# pointers – lvalue required as left operand of assignment error when using C++

## pointers – lvalue required as left operand of assignment error when using C++

When you have an assignment operator in a statement, the LHS of the operator must be something the language calls an *lvalue*. If the LHS of the operator does not evaluate to an *lvalue*, the value from the RHS cannot be assigned to the LHS.

You cannot use:

```
10 = 20;
```

since `10`

does not evaluate to an *lvalue*.

You can use:

```
int i;
i = 20;
```

since `i`

does evaluate to an *lvalue*.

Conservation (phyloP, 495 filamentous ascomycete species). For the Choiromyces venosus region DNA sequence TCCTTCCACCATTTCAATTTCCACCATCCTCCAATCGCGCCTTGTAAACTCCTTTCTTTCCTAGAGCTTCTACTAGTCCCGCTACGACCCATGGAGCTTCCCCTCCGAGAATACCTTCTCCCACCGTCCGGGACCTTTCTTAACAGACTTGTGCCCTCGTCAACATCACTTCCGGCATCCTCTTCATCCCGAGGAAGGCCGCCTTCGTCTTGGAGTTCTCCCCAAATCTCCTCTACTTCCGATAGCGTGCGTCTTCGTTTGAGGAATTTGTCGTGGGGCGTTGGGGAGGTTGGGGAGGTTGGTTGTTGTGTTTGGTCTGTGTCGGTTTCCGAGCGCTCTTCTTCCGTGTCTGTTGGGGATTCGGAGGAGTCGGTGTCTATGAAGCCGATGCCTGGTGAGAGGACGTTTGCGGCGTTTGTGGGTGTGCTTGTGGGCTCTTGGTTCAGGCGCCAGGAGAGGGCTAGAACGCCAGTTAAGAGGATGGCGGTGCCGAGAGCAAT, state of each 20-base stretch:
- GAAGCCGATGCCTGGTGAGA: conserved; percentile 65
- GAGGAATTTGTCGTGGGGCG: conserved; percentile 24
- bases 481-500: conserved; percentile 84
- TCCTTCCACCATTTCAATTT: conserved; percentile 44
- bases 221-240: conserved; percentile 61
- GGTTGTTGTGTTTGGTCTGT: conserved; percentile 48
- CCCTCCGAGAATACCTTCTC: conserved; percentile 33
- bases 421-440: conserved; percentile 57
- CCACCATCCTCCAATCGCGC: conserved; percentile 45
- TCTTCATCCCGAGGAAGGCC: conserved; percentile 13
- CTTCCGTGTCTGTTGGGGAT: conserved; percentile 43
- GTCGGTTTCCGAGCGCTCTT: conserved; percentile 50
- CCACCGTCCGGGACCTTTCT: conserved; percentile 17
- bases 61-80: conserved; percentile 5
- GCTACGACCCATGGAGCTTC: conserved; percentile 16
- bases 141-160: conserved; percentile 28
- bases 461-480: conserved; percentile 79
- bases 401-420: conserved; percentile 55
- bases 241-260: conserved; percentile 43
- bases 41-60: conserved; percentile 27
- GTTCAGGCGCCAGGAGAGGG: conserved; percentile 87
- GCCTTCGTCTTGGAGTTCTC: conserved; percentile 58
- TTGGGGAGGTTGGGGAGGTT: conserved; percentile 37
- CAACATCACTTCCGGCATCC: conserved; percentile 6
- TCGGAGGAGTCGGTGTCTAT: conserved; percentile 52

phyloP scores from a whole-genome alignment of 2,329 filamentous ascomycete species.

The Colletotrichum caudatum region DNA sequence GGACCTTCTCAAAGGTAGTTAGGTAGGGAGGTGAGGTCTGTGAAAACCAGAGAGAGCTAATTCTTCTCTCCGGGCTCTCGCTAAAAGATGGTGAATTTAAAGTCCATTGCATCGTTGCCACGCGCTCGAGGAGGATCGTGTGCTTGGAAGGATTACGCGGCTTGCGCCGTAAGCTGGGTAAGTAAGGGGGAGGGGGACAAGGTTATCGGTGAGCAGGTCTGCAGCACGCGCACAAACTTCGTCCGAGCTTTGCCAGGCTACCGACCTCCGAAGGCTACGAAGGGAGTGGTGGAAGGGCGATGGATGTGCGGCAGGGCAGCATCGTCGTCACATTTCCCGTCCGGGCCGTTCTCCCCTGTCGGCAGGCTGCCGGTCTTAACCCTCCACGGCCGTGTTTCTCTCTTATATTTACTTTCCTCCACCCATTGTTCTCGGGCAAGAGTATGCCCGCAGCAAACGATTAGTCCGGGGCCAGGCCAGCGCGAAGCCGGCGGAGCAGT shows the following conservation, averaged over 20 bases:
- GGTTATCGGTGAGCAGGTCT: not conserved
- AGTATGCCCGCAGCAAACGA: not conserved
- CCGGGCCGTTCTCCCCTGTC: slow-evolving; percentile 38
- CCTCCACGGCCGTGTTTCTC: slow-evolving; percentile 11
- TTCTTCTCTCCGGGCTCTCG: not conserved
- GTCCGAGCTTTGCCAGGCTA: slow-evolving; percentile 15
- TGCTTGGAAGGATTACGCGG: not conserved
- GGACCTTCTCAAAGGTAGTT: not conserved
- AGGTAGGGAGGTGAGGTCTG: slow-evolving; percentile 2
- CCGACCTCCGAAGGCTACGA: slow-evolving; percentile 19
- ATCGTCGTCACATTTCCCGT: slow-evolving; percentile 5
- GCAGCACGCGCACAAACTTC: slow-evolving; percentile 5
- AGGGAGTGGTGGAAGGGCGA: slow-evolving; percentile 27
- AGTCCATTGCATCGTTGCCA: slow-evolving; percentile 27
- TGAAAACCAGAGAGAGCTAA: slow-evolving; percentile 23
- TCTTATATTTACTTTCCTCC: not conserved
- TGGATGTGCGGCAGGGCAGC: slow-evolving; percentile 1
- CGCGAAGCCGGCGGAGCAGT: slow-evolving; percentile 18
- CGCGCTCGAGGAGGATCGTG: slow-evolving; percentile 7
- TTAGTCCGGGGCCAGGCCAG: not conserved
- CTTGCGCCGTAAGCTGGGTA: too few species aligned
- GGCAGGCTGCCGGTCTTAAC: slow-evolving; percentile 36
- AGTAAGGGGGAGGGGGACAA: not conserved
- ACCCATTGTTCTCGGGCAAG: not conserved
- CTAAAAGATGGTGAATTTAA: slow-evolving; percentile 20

You cannot use:

```
int i;
i + 1 = 20;
```

since `i + 1`

does not evaluate to an *lvalue*.

In your case, `p + 1`

does not evaluate to an *lavalue*. Hence, you cannot use

```
p + 1 = p;
```

To assign, you should use `p=p+1;`

instead of `p+1=p;`

```
int main()
{
int x[3]={4,5,6};
int *p=x;
p=p+1; /*You just needed to switch the terms around*/
cout<<p<<endl;
getch();
}
```

#### pointers – lvalue required as left operand of assignment error when using C++

Put simply, an lvalue is something that can appear on the left-hand side of an assignment, typically a variable or array element.

So if you define `int *p`

, then `p`

is an lvalue. `p+1`

, which is a valid expression, is not an lvalue.

If youre trying to add 1 to `p`

, the correct syntax is:

```
p = p + 1;
```